The third part about incorporated numerals. Natalia Sobótka explains. Translated into Polish sign language by Jakub Malik. To get the most out of the lesson, watch the video above. Automatic subtitle translation. Have you noticed an error? Inform us.
As you know, in Polish there are different types of numerals – main, ordinal, collective and others. And what is it like in sign language?
Of course, there are numerals that we can call main, that is, basic ones: “one”, “two”, “three” and so on. We can also distinguish ordinal numerals, that is – just like in Polish, these are the numerals corresponding to Polish words: “first”, “second”, “third”, etc. There is such a difference between these numerals in Polish and Polish sign language that in Polish sign language the ordinal numerals end with the sign “nine”. Okay, that was a short introduction. Now I would like to tell you now, about something much more interesting. About something that has no equivalent in Polish – about incorporated numerals. What is it?
An incorporated numeral is a sign that combines information about both a number and a signal. The number is informed by the number of fingers shown, and the design is informed by movement and other parameters. I know it sounds a bit abstract now, but now I’ll show you what it’s all about. See (see in the video), this is the sign that means “2 weeks”, that is, here we have the numeral “two” shown, and combined with the appropriate movement and orientation of the hand we have the sign “two weeks”. Adding a circular movement of the wrist, we have an incorporated numerator with the meaning “in two weeks.” In turn, giving a backward movement, we get the sign “two weeks ago”.
What other designators do incorporated numerals refer to? For example, to months. This is the sign “two months.” Adding a circular movement of the wrist, we get “in two months.” Further, here we have the sign “two years.” This sign already means “in two years.” The backward movement, on the other hand, means “two years ago”. Okay, now let’s change the number to “three”. This is how we sign “three hours”, and by adding a spherical movement of the wrist, we get the sign “in three hours”.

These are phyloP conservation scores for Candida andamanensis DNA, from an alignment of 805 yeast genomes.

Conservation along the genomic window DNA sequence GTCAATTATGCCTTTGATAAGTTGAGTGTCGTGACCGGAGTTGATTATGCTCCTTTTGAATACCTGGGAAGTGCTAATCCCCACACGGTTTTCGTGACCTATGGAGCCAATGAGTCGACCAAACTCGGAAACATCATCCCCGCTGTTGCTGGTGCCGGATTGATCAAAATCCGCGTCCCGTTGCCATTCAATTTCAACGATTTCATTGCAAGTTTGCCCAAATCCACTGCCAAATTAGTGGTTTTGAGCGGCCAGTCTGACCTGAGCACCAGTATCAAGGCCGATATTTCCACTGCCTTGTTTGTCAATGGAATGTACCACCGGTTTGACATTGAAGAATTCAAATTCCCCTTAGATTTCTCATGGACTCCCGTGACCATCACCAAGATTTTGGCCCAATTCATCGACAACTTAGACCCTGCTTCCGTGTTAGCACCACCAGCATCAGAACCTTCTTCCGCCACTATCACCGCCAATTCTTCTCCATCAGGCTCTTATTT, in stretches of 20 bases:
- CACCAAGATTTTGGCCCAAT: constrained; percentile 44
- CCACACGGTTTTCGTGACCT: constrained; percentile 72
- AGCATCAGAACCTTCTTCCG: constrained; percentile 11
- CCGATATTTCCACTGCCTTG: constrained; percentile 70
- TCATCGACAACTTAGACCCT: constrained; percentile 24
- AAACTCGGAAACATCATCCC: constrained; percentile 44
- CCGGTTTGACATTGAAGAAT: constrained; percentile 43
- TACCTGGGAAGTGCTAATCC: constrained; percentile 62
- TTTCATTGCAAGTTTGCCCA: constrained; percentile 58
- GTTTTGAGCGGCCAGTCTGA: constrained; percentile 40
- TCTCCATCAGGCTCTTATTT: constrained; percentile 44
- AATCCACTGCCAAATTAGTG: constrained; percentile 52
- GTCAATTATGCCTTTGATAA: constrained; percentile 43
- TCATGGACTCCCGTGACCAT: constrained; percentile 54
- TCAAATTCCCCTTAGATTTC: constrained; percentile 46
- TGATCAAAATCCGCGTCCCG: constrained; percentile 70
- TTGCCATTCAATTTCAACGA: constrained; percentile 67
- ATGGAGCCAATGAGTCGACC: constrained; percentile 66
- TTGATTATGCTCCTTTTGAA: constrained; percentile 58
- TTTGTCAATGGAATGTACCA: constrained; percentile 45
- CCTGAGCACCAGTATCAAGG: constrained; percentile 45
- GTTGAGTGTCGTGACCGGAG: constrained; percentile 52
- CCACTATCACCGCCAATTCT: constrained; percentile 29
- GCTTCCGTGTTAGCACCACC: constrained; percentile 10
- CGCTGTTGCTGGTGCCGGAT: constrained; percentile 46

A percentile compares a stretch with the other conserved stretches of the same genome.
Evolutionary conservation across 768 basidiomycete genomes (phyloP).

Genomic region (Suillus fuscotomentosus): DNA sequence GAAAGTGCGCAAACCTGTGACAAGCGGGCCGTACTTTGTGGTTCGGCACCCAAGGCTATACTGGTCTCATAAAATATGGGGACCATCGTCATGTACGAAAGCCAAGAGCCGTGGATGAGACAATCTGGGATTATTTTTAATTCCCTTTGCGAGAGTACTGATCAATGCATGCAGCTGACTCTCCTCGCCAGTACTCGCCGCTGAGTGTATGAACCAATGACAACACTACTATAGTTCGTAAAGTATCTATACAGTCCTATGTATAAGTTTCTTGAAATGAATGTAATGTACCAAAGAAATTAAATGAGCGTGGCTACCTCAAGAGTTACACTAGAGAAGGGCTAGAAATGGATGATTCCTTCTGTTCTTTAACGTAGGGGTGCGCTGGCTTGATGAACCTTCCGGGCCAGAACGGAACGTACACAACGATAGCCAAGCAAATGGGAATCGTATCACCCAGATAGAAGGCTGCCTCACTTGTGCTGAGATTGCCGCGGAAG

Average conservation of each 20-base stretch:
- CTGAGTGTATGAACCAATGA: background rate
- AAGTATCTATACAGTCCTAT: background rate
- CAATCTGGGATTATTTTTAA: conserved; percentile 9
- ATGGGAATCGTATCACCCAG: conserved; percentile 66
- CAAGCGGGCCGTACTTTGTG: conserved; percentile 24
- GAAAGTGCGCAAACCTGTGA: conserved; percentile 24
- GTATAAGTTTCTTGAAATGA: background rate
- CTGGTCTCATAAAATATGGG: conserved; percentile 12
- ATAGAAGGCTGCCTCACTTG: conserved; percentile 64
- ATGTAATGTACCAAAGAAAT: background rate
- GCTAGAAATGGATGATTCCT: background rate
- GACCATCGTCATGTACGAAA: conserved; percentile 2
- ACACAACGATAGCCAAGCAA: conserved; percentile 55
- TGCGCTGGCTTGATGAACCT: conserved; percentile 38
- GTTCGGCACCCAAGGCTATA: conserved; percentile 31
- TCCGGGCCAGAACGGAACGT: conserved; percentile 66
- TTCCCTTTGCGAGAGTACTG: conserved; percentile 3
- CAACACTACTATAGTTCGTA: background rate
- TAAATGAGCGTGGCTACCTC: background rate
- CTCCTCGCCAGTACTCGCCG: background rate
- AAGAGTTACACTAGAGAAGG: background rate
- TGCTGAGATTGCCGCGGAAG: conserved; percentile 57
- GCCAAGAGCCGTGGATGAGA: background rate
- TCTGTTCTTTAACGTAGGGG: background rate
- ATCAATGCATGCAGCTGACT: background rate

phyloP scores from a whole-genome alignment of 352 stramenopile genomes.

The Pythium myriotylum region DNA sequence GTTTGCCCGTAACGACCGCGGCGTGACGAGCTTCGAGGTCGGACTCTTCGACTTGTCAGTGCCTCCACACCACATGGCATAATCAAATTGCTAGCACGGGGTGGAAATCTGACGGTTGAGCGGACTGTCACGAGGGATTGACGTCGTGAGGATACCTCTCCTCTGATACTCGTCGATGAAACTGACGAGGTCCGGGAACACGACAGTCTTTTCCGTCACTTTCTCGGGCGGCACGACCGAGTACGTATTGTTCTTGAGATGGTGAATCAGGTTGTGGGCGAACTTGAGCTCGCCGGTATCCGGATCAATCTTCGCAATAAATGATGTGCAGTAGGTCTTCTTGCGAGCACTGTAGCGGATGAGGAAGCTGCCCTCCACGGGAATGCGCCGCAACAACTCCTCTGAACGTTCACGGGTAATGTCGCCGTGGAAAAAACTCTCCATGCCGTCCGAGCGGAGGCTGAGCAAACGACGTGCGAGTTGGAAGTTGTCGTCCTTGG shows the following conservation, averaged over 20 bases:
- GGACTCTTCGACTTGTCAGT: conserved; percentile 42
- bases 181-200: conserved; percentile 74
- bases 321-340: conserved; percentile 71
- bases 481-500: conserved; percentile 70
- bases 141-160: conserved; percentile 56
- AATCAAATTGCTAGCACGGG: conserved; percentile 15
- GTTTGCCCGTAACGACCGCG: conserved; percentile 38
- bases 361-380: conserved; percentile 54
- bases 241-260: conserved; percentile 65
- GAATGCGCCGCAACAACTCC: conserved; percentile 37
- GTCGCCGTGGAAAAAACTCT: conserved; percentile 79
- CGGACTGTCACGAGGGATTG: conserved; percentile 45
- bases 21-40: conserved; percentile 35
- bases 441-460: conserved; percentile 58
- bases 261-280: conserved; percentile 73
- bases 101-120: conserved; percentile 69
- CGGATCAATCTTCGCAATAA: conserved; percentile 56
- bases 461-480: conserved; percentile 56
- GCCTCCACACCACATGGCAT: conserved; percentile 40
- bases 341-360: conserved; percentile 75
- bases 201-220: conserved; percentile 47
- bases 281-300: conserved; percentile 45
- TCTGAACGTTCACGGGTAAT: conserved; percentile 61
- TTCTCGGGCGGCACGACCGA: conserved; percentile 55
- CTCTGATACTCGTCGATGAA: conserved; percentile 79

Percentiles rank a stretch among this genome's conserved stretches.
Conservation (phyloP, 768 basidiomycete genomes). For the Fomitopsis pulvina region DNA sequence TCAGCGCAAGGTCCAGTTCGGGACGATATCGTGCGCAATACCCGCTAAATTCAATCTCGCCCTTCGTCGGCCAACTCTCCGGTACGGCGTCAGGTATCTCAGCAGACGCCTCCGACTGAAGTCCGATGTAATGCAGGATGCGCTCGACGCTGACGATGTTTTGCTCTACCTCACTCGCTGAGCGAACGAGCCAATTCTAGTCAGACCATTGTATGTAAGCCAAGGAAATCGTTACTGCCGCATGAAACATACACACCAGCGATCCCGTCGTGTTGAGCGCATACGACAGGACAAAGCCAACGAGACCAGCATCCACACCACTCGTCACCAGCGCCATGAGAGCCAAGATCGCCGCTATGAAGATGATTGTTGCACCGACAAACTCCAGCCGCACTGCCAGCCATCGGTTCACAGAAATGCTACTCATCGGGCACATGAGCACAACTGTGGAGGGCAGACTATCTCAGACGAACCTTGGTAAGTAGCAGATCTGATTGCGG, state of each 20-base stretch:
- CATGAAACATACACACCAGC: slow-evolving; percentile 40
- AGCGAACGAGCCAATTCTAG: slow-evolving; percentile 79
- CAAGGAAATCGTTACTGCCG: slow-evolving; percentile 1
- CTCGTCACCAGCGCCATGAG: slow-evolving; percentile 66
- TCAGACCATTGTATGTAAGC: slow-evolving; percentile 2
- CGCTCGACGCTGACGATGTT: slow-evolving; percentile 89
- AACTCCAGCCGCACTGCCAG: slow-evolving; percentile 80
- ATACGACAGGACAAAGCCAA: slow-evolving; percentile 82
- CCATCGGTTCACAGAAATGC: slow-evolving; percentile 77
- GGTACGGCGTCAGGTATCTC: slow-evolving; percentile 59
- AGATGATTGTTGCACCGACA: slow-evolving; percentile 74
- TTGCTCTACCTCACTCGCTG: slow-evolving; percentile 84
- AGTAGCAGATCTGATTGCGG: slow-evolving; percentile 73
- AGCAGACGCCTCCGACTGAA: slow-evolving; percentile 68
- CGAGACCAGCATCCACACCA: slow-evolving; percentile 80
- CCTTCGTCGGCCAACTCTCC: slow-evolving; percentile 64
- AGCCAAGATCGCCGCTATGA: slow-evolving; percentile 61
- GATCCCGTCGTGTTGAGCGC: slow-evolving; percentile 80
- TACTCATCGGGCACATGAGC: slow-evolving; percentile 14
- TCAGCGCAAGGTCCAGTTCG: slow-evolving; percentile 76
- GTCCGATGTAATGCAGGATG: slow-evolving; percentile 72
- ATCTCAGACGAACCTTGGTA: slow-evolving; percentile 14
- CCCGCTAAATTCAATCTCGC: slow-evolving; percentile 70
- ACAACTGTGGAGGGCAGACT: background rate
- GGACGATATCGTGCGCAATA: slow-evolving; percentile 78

An interesting example is the difference between incorporated numerals, denoting a specific hour, and zlotys. Look, this is how we sign “three” – implicitly 3 p.m. But just change the orientation of the hand and we already get the sign “three zlotys.”
What else can incorporated numerals refer to? For example, floors. See, this is how we sign “third floor”. Other examples include “three kilograms”, “three days”. Personally, my favorite example is a set of incorporated numerals telling how many stars a hotel is, take a look – “one-star”, “two-star”, “three-star”, “four-star”, “five-star”, “six-star”.
Okay, there was already practice, now we return to the linguist’s view. You have seen that one sign can contain a lot of information. This reveals one of the characteristics of natural languages, namely the quest for economy of language. What does this mean? In other words, we want to convey as much content as possible in the shortest possible time. Why use two or more signs when we can put information about both a sign and a number in one?
From my experience as a hearing person learning PJM as an adult, I can say that this was one of the parts of PJM that caused me a great deal of difficulty. I remember during one class the lecturer showed us a great many of these numerals and… I felt a complete blank in my head, everything was mixed up and it was impossible to master it in a short 90-minute class. I had to devote an afternoon… to learning by heart. It’s like, for example, with declension or conjugation in a foreign language. You just have to learn it by heart. But as you can see for yourself – incorporated numerals contain information about things basic to everyday communication, such as the number of days, months, years, hours and more.
If you want to learn more, I invite you to watch Asia’s videos about incorporated numerals, and you are welcome to take a PJM course at the Deaf Development Center Centrum Rozwoju Głuchych).